The Hawaii Superferry stopped operations over eight years ago and yet, the state auditor says, Hawaii continues to pay the exorbitant costs incurred to support it.
The outstanding balance as of July 1, 2017 is $32.6 million, according to a new report, which Hawaii will continue to pay off over the next 11 years.
“The amount of money, I think, is surprising to me as well as people in the public,” said state auditor Les Kondo.
The report comes as the Hawaii Department of Transportation studies the feasibility of establishing an interisland and intra-island ferry system. The state Legislature appropriated $50,000 to the DOT last year, and the department received an additional $500,000 in federal funds for the study via cooperative agreement on Feb. 28.
“We wanted to do a report that would give the information that we thought might be interesting and meaningful to the Legislature, to the department, as well as to the public, especially as they start studying the feasibility of another interisland ferry system,” said Kondo.
Kondo notes that the figures are based on the DOT’s financial accounting records, which were not independently verified.
Here’s how the numbers break down:
DOT paid $38,127,915 to Healy Tibbitts Builders for the barges and vehicle ramp systems for the Hawaii Superferry at Honolulu, Kahului, and Kawaihae harbors.
Shortly after the ferry began service, Kahului’s barge-and-ramp system repeatedly damaged its pier during storm surges and high winds.
To ensure safe loading and unloading, the DOT commissioned a tugboat to hold the barge snug against the pier at a cost of $506,804.
After the Superferry shut down on March 19, 2009, the barge-and-ramp systems were broken down and transported to Honolulu Harbor for an additional $223,232.
The systems were then sold on Oct. 29, 2013, for $382,500. Kondo notes that the return is just over one percent.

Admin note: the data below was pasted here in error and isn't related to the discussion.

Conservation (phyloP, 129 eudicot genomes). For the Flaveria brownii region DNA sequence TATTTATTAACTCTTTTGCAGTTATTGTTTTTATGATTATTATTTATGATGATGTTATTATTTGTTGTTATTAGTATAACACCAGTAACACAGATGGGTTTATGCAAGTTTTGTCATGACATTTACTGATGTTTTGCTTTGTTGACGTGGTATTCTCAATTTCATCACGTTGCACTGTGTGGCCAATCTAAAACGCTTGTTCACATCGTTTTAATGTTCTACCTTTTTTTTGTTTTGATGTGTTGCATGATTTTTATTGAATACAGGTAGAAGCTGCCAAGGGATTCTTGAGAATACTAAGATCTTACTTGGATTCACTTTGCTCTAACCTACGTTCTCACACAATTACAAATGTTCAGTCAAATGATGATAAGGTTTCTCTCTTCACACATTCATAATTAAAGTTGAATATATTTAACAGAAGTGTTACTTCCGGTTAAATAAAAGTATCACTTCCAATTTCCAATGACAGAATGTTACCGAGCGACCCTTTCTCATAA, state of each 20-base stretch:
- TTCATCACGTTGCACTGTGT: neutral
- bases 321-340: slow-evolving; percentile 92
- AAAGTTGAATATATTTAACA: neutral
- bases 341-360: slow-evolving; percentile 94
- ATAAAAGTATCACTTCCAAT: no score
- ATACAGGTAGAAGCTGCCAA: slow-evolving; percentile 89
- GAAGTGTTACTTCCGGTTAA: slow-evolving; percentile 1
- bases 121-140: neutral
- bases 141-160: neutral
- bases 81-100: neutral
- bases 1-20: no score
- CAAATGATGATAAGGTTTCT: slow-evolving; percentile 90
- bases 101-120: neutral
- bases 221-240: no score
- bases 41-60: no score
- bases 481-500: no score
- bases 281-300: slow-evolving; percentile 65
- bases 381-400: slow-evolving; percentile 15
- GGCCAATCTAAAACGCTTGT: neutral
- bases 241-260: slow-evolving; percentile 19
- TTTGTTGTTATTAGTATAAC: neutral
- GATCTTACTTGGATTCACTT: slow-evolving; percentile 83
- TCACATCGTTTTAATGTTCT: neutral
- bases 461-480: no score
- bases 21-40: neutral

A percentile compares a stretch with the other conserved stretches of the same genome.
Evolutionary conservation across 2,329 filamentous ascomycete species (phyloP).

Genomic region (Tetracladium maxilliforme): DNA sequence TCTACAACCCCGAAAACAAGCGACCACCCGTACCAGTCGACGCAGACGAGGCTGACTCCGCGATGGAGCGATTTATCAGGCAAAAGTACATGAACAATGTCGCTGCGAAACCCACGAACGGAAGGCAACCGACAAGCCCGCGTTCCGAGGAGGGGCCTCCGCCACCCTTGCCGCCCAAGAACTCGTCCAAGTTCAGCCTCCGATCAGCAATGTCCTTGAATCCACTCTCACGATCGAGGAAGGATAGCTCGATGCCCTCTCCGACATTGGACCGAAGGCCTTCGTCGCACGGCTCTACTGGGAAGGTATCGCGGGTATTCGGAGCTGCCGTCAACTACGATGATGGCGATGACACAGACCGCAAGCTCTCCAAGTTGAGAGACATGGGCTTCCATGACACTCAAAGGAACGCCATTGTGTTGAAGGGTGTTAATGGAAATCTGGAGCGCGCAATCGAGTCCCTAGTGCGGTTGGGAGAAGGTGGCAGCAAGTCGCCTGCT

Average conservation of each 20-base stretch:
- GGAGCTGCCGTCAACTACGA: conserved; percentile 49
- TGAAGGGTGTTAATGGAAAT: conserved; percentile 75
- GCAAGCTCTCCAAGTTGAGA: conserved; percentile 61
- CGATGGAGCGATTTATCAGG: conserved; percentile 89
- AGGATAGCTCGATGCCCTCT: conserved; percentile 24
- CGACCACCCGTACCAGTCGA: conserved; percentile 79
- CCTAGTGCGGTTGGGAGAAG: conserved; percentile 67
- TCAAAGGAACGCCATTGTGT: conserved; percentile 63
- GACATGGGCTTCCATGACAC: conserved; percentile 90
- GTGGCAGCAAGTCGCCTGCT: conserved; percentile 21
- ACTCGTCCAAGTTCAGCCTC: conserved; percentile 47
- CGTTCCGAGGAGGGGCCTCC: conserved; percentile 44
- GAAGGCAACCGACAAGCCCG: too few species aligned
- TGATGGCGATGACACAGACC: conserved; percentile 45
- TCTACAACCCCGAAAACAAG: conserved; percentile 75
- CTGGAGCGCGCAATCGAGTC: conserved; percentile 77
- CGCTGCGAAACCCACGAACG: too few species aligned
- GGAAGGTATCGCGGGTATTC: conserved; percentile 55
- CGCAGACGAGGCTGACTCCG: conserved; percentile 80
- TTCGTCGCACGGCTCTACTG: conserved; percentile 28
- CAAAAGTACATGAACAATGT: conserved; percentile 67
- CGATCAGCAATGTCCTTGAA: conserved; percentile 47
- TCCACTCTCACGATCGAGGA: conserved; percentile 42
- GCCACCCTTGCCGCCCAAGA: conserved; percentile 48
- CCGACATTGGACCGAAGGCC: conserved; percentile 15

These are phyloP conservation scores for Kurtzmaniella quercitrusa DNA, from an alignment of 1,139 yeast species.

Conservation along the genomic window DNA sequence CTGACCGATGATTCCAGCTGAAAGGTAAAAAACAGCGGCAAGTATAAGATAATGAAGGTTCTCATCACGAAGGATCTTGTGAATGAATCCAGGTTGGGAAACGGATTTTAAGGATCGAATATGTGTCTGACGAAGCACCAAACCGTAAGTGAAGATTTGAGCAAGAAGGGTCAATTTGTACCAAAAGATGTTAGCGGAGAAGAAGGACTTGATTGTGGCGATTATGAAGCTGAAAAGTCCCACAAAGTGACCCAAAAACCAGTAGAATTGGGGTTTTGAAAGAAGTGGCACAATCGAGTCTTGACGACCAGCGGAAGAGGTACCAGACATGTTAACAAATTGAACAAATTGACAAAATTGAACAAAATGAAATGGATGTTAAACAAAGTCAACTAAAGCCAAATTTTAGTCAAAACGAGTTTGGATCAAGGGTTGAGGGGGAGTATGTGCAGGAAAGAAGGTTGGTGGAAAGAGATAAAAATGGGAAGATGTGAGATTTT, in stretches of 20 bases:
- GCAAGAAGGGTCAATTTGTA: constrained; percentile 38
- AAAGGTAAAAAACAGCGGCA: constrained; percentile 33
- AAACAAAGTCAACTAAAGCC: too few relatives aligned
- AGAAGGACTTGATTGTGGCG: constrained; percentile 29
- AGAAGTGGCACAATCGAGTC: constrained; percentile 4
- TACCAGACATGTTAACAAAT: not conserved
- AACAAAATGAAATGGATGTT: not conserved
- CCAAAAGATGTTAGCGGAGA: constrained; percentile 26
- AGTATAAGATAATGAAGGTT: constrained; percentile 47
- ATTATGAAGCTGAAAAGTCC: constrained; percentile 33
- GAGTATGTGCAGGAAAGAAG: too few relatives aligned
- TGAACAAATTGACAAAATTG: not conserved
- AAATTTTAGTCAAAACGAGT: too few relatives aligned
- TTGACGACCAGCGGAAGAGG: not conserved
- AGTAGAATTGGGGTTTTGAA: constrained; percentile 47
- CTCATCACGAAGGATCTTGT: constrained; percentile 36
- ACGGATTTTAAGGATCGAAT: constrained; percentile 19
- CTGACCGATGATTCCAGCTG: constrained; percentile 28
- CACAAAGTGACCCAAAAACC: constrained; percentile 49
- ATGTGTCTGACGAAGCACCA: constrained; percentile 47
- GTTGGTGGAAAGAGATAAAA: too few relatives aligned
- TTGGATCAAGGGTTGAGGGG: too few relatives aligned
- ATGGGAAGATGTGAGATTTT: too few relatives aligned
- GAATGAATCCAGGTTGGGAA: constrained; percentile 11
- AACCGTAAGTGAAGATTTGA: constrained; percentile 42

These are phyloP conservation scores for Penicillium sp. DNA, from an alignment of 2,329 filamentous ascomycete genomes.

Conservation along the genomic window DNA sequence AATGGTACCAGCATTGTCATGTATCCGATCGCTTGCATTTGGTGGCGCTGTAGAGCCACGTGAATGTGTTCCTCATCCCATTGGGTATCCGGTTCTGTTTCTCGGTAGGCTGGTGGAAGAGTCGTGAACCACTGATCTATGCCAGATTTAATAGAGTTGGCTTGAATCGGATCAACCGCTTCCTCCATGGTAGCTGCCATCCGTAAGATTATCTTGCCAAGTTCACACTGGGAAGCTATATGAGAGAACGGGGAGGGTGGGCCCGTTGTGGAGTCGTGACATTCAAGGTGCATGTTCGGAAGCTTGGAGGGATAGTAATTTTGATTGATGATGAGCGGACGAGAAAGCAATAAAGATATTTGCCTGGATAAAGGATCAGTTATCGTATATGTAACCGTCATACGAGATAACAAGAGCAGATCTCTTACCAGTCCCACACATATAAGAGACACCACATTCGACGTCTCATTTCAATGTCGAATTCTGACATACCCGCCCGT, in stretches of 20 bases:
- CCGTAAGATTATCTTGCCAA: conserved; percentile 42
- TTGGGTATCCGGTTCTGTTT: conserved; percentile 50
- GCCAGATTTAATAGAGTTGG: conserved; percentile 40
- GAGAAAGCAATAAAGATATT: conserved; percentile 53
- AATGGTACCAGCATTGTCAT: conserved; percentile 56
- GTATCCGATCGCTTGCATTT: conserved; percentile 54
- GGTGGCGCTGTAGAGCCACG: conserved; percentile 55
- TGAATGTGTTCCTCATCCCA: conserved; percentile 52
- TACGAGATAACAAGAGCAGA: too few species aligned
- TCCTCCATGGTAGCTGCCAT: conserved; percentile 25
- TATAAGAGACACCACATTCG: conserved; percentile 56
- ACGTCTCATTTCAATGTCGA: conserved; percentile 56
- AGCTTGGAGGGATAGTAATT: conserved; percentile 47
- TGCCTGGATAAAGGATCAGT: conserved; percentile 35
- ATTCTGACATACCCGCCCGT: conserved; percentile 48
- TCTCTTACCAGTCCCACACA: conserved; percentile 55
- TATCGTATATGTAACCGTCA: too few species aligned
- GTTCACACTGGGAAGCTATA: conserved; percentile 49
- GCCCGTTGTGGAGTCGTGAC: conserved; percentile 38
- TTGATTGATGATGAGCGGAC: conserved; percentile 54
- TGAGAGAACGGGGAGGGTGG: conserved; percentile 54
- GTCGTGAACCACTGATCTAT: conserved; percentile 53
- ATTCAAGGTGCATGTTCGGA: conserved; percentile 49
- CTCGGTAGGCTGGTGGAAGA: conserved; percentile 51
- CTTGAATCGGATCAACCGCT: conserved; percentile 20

“You have to think a little and say wow, that’s a crazy difference,” Kondo said. “We had to do a graphic that showed a bar chart or something, but our graphics person said that number is too small to see, so we had to write the numbers down.”
Why was so little money recouped? According to the report:
“The three state-owned barges were built in China and therefore were not part of the Jones Act Fleet. The Jones Merchant Marine Act of 1920, often referred to as The Jones Act, is a federal statute passed by Congress in 1920 to regulate maritime commerce in U.S. waters and between U.S. ports and to protect the domestic shipping industry. The Jones Act requires vessels engaged in U.S. domestic shipping to be U.S.-flagged vessels built in the United States.
Since the State’s barges were built in China, they could not be converted to cargo carriers, since they would be prohibited from carrying merchandise and cargo between U.S. ports. In addition, the barge-and-ramp systems were designed specifically for Hawaii Superferry’s use and could not be repurposed by other harbor users. These factors likely had profound impacts on the resale value of the barge-and-ramp systems.”
Since lawmakers requested the new feasibility study, we turned to two state senators to float the idea: “Some might argue that maybe we should first look at what we have to take care of, which is that $32.6 million, before moving on to any type of water transportation.”
“Well, yes, but it certainly, we can do both and see what a new study would be like rather than wait until … the end of the payment schedule,” said Sen. Lorraine Inouye, D, chair of the Senate Committee on Transportation and Energy.
“I don’t think they’re going to find, without some sort of government subsidy, I don’t think you’re going to find a system that will work that people like or that people will use regularly that will pay for itself,” said Sen. Brian Taniguchi, D, Manoa, Makiki, Punchbowl. “Hopefully they will also take a look at if there’s a way we can kind of include, or help offset some of the cost of this bond through a new Superferry. That’s my hope, but I’m not holding my breath.”
The DOT says the study will likely take up to three years to complete.